Robert Neubecker is an artist and freelance editorial illustrator whose work has appeared in publications such as the New York Times, Washington Post, Business Week, Time, Newsweek and the Wall Street Journal. Neubecker moved to Utah in 1994, and, inspired by his young family, made his publishing debut in 2004 with the children's picture book Wow! City!, which he followed with Wow! America! and Wow! School! Neubecker, who currently works for Slate.com, says that his daughters helped him write his children’s books: “All I did was observe and take notes.” 

Let these books take your kids to the beach.

Your Wow! books capture the excitement and enthusiasm of seeing the world through the eyes of a child. Can you talk a little about your decision to include the ocean in this series?

Well, the ocean is the most wondrous thing ever, no? When I lived in New York, I did a lot of surfing on Long Island. It was a life-transforming experience. The ocean is a giant living organism, very powerful, very spiritual. Now that we’re in the Rocky Mountains, we travel to beaches along the Pacific from Costa Rica to Oregon. The girls love it, and [they] can wander the beaches and play in the surf for hours. Wow! Ocean! is nonfiction, like all the Wow! books.

Continue reading >


 

I am guessing that these Wow! books are quite research intensive. If so, how do you go about doing that research?

Wow! City! was my love letter to New York. I drew upon my experiences from over 20 years, but especially my student days, when we had no money and the city itself was our entertainment. For Wow! America!, I had traveled widely as a child and drew on that experience. I got the Niagara Falls quote from the Internet, about the teacher who went over the falls in a barrel and said: “No one ought ever do that again!”

Wow! School! took quite a bit of research. My daughter Josephine was in a wonderful preschool at the time, and I spent hours in the classroom. I consulted with her teachers, Elaine Burns and Kim Dankers. I also worked closely with my editor, Donna Bray, who had a little boy going through the same experience.

Wow! Ocean! was easy and wonderful. I emptied the library of all books fishy. I ran the sketches by Greg Welch, a marine biologist with the city of San Diego. And I spent a lot of time in the ocean.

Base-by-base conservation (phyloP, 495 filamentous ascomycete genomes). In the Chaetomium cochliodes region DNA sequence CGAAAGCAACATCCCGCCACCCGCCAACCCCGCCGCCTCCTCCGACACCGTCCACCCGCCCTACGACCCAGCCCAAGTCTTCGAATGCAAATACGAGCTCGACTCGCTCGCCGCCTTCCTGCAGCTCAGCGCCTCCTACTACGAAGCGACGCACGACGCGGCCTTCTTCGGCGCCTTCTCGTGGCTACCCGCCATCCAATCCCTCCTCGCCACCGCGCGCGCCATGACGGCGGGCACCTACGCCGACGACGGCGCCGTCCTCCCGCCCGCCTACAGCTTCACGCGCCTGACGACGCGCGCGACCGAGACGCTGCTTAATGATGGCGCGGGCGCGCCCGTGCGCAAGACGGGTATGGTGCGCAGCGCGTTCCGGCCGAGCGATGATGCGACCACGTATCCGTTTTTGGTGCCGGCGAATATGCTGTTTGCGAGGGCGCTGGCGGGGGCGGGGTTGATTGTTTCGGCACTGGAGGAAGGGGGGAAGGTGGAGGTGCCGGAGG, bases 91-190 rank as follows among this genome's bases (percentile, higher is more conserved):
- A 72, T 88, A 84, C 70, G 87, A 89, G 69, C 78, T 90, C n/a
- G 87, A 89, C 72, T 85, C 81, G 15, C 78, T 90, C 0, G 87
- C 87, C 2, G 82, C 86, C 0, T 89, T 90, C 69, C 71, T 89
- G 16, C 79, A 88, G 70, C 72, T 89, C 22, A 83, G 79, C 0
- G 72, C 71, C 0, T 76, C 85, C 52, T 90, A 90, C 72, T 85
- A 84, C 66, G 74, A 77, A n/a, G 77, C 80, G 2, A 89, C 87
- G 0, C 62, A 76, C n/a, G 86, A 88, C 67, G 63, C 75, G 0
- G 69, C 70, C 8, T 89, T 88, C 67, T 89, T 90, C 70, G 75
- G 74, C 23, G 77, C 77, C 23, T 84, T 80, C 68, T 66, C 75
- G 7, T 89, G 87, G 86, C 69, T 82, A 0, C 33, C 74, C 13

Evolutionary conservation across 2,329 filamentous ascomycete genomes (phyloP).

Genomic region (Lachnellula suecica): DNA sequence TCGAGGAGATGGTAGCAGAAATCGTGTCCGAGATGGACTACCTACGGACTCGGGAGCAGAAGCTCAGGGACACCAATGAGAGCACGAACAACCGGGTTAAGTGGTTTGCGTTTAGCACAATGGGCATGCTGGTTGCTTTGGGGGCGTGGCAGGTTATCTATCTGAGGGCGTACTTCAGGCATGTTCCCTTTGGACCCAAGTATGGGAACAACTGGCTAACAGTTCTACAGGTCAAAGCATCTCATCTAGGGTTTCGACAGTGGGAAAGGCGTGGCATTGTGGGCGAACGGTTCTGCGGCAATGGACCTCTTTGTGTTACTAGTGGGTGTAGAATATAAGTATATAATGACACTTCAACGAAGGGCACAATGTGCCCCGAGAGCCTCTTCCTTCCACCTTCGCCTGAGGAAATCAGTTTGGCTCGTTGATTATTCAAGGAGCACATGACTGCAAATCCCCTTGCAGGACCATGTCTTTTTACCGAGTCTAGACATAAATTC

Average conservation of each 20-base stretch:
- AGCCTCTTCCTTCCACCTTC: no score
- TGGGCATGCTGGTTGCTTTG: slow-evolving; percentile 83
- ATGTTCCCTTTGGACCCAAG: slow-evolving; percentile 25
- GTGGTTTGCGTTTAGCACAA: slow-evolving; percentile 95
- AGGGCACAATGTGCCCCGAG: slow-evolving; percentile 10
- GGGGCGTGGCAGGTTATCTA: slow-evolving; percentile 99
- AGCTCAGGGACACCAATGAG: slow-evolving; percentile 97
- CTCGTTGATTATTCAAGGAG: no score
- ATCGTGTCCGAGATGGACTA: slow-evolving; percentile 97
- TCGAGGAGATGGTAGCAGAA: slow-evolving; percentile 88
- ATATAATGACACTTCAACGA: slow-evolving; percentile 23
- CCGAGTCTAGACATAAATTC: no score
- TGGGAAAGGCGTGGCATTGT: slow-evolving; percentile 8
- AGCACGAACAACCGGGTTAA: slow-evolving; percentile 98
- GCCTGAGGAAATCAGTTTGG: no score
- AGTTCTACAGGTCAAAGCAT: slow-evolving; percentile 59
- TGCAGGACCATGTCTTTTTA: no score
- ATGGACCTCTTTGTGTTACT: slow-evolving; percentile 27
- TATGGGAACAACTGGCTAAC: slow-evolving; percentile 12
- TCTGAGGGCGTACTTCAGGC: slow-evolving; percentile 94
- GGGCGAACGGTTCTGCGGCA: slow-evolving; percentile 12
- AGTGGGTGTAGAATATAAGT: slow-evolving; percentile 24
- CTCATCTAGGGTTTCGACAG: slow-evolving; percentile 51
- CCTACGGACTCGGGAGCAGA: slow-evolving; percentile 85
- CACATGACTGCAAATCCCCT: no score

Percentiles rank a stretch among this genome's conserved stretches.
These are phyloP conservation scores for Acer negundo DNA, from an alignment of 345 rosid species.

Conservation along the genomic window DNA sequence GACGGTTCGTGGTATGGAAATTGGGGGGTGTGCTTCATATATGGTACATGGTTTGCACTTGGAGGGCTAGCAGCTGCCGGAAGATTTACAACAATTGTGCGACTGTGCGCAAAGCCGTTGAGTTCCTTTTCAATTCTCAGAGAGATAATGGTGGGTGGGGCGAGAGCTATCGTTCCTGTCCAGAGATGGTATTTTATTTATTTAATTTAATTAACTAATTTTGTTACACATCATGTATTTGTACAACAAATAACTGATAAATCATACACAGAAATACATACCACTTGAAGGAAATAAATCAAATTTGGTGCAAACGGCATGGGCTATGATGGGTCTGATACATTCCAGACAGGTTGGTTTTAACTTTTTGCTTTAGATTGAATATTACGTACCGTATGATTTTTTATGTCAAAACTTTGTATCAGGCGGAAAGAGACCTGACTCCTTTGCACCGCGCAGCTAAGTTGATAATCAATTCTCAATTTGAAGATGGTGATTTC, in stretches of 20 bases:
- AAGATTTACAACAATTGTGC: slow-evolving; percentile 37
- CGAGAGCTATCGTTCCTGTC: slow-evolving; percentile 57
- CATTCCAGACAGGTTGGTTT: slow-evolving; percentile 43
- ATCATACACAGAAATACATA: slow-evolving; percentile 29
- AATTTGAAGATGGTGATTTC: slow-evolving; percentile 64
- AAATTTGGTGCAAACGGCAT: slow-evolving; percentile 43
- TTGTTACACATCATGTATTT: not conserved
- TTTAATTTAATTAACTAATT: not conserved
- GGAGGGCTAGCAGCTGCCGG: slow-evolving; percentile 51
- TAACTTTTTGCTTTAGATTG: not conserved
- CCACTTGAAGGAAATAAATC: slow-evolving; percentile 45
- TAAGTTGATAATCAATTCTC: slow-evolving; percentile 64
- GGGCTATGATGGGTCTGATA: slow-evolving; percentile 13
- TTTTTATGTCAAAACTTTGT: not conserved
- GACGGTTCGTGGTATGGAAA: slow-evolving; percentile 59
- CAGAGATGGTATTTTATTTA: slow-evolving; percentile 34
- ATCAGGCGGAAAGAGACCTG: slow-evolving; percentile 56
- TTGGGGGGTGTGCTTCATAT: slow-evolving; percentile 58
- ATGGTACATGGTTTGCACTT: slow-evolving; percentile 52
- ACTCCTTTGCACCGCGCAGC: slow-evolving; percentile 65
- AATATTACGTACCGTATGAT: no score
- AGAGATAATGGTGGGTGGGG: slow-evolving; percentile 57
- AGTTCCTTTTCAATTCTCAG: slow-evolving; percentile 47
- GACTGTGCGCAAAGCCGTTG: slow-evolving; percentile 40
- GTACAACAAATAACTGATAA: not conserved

Can you tell me about something you discovered when researching Wow! Ocean! that you hadn’t known before?

 Killer whales, or orcas, are part of the dolphin family. [My daughter] Izzy set me straight on that one.

Wow! Ocean! has subtle labels on everything. Are these in all the Wow! books?

No, the labels are new to Wow! Ocean! There were just too many interesting fish not to label them, and kids love it. When I did Air Show! with Treat Williams (2010) we labeled all the fantastic airplanes because, well, wow!

Can you talk about how your life as a children’s author meshes (or contrasts) with that of an editorial illustrator? Is it easy to move back and forth?

I don’t have any problem going from one to the other. It’s actually easier mentally to be an editorial illustrator, because at the end of the day your drawing goes to press or online, and you’re done. A book is more like a show of paintings that takes months to complete and is always there in the back, or front, of your mind. As far as adult/children sensibility goes, again, they’re just me in different contexts. I love doing both.

I enjoy how you populate your books with your family.

When I was drawing Wow! City!, including Izzy was logical because she essentially wrote the book, at 18 months, by exclaiming, “wow!” at everything she saw. Then I looked at pictures of my friends for dad reference, but none of them had any hair. I wanted a young(ish) dad… so I used me. I figured no one would know. Then it got out of hand. The mountain in the Wow! books is literally out my window.

What’s on your drawing table now?

Arrrr! Pirates! I’m illustrating a wonderful pirate poetry book called Shiver me Timbers! by Douglas Florian for my mateys over at Beach Lane Books (Simon & Schuster, August 2012).